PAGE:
Charles Holland is an architect, writer and teacher. He is the principal of Charles Holland Architects, a multidisciplinary practice with offices in London and Deal. His work includes architecture, art, writing and research and ranges in scale from the urban masterplan to the domestic interior.

Working with us on CHALKUP21, Charles has designed and developed the markers to highlight each of the nine 21st century structures on the trail. We caught up with Charles to ask him about his practice and his interest in the project.

Can you pinpoint the origin of your interest in architecture and design? When did you realise that this is what you wanted to do?
I was slightly floundering around after my A-Levels and picked up a book on architecture in Chelmsford Library. It was quite a theoretical book on Mies van der Rohe’s Barcelona Pavilion and I hadn’t realised that architecture could be talked about as a cultural discipline before. Lots of things clicked when I read it and I decided to study architecture.

What attracted you to the CHALKUP21 project, and what is your involvement with the project?
I moved to Deal in Kent a year ago, but have known the area and DAD’s work for a while. I am very interested in the relationship of modern architecture to place and how there is almost a hidden history of modernism in East Kent which is not really celebrated enough. I think contemporary architecture outside big metropolitan centres can often be quite poor and it is important to really celebrate the good stuff. So, I am writing about the buildings that are included in the trail and what they might collectively add up to. But the main thing I am doing is designing a series of plaques or markers to go on the buildings that tells you something about them and links them all together.

Dover is, more and more, being viewed as a place of regeneration and revival. What do you feel is the role of architecture on a humanitarian level?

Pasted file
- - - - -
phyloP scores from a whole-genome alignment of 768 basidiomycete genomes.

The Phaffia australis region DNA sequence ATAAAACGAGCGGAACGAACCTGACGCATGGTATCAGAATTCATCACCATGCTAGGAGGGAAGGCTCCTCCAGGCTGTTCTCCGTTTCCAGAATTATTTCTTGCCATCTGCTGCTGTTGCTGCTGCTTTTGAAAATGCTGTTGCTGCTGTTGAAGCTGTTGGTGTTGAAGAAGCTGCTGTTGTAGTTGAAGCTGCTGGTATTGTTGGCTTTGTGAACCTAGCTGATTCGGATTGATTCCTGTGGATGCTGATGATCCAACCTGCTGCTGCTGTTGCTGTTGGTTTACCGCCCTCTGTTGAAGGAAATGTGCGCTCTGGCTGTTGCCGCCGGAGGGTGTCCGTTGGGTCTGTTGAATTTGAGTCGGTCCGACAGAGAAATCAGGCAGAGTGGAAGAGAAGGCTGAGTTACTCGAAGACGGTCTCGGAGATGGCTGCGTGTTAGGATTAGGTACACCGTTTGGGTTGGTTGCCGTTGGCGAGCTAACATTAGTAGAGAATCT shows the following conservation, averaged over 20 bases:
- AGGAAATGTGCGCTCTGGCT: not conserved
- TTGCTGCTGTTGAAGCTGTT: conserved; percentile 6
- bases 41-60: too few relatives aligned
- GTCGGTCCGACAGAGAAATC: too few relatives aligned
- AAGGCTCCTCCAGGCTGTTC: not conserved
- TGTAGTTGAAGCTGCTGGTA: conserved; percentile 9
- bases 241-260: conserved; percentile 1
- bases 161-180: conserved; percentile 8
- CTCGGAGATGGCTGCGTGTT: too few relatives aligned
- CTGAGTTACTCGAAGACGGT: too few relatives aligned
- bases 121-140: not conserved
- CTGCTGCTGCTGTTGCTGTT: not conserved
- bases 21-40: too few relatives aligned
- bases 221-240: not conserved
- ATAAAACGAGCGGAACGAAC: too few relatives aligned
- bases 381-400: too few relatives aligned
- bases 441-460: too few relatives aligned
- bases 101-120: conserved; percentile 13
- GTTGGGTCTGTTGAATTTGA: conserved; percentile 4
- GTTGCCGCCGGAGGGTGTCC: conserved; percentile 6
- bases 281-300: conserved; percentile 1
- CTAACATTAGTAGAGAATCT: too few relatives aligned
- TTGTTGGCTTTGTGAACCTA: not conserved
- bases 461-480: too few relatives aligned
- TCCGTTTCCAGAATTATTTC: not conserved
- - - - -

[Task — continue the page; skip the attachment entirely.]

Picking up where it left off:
It’s not my favourite word, but Dover needs to get the level of aspiration right. I would love to see the harbour developed with some really great new architecture to match buildings like the marine station and the customs house. These are gems lost in a sea of tarmac and lorry turning circles at the moment. There are people around with a lot of love for Dover and it would be great to see them more involved in the town’s regeneration. The docks are a big business and that’s important, but they need to be developed with ambition and sensitivity and in conjunction with a plan for the whole town. For me, a big part of it is recognising the value of what’s there…. walk along the high street and look up and there are some really fine buildings.

What is your favourite building on the CHALKUP21 trail, and what is it that you like about it?
I really admire Deal Pier Cafe by Niall McLaughlin. It’s beautifully made, responds very well to its setting and is a really lovely space in which to sit and have a cup of tea. It’s an example of a local authority *commissioning a really first-rate, exceptional building which is heartening.

* The Local authority was Dover District Council with DDC architect Richard Pollard managing the commission.